The Heiress and the Doll Made Similar Choices

         Relationship troubles are a recurring theme in cinema because they are universal issues. Two films based upon plays, The Heiress, written by Ruth and Augustus Goetz in 1947 and based on Henry James’s 1880 Washington Square, and A Doll’s House, written by Henrik Ibsen in 1879, are both about women who grow to despise the men they once held in high esteem, choosing a path at the end that may very possibly lead them both to unending unhappiness and loneliness. In The Heiress, the female protagonist chooses to forget about her ex-beau after his actions show his lack of true affection for her, and in A Doll’s House the female protagonist decides to leave her husband after his actions show his lack of true affection for her.

         In The Heiress, the 1949 film directed by William Wyler, the main character Catherine, played with youthful zest and then with harsh coldness by Olivia de Havilland, falls in love with a man (Montgomery Clift) that her father (Ralph Richardson) does not approve of but finds out her suitor’s affection is shallow when he leaves her and does not return after finding out she would not be rich if they got married.

         Upon his return years later, at the end of the film, Catherine stands him up in the same way he stood her up by leaving him out in the cold night after saying she would come let him in. Her decision to forever forsake the relationship is the logical thing to do because of his true character and will help her feel as if she has gotten revenge upon him, but she will remain alone, and no one really wants to be alone. He says he has grown out of his immaturity; and, maybe if she gave him a second chance, he would prove his love for her, or maybe he would just break her heart again.

         In A Doll’s House, the 1973 film directed by Patrick Garland, the main character Nora Helmer, played by Claire Bloom, is at first controlled by her husband (Anthony Hopkins). She is the doll in the title; and her husband, a man of propriety and good reputation, plays with her but does not treat her as an equal in the dealings of the household. After learning of her borrowing money to fund a therapeutic vacation for his benefit, he lashes out at her and even strikes her in the film.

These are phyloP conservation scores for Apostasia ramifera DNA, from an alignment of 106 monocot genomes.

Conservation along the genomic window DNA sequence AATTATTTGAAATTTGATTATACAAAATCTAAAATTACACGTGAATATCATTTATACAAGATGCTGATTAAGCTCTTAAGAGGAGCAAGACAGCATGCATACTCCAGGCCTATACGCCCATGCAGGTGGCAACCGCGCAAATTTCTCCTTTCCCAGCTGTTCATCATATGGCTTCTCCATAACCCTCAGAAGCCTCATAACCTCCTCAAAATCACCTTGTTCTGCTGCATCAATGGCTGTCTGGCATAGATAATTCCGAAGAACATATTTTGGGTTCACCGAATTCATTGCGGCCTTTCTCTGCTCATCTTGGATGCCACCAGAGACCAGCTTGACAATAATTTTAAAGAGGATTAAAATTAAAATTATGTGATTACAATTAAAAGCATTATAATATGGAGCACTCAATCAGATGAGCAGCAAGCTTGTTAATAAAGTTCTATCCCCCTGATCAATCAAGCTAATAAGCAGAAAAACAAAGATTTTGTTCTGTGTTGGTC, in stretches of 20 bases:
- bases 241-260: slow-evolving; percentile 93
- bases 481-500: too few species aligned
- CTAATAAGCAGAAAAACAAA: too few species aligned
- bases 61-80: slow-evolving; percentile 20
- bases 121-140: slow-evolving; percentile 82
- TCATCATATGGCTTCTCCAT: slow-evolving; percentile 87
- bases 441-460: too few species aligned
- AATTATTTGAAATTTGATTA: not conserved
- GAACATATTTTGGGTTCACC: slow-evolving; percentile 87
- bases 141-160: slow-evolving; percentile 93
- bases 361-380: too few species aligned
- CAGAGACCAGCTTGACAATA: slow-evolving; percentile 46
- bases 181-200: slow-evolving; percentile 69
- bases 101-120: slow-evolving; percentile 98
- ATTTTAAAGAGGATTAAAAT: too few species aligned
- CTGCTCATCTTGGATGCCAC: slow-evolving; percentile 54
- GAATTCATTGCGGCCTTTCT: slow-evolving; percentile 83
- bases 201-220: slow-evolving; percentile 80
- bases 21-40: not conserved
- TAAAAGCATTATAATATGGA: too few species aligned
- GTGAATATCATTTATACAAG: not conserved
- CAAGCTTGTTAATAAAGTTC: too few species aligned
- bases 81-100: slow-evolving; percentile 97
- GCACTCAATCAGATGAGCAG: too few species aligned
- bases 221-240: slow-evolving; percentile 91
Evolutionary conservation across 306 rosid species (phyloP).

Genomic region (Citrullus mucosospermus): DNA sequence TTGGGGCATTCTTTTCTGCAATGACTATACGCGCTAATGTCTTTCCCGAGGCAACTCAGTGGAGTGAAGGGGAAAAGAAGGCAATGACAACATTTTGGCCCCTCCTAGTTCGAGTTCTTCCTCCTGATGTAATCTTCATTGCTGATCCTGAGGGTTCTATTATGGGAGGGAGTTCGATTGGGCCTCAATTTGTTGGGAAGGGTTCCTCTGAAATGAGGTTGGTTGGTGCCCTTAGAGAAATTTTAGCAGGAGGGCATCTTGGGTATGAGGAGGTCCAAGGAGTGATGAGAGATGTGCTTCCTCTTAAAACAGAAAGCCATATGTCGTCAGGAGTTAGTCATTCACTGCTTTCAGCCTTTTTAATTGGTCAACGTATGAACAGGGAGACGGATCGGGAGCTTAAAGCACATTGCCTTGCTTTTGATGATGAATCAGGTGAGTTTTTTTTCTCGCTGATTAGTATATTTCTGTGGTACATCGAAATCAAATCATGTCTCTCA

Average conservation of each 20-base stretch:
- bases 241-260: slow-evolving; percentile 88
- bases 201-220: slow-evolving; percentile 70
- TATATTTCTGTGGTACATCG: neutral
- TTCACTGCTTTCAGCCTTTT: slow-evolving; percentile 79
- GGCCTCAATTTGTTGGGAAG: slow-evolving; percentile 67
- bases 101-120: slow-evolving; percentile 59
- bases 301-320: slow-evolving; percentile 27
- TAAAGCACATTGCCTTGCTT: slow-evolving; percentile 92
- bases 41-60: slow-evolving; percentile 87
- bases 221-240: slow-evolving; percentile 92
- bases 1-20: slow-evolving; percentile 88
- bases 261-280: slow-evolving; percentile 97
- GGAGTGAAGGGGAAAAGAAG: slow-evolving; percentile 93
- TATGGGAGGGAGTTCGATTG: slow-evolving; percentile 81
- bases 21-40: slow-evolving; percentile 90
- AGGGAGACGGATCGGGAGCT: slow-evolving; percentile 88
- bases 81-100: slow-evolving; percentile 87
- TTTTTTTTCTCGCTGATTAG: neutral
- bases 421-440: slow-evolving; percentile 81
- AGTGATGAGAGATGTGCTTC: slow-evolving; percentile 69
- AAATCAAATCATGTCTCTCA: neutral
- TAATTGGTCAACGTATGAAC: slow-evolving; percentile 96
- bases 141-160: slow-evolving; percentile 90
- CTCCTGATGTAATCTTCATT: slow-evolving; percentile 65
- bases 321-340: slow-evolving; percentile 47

In the end she leaves her husband, an unbelievable act for the time period, because she feels she needs to “become a person” like him and because she realizes their love is not a sincere one and that she is really a mere ornament in the household.

         In both these films, both based on plays, the female protagonists make choices that will forever sever them from the men they once loved. Though their reasons are different—revenge and the desire for respect—their choices will make them unable to attract most men, since their situations—being an old maid or having left her husband--were not considered attractive to the social elite during their time periods. Their actions, although fictional, have had an impact on feminist thought, however; and, were they alive today, they would both be the role models of frustrated housewives everywhere.

Eric Hovis

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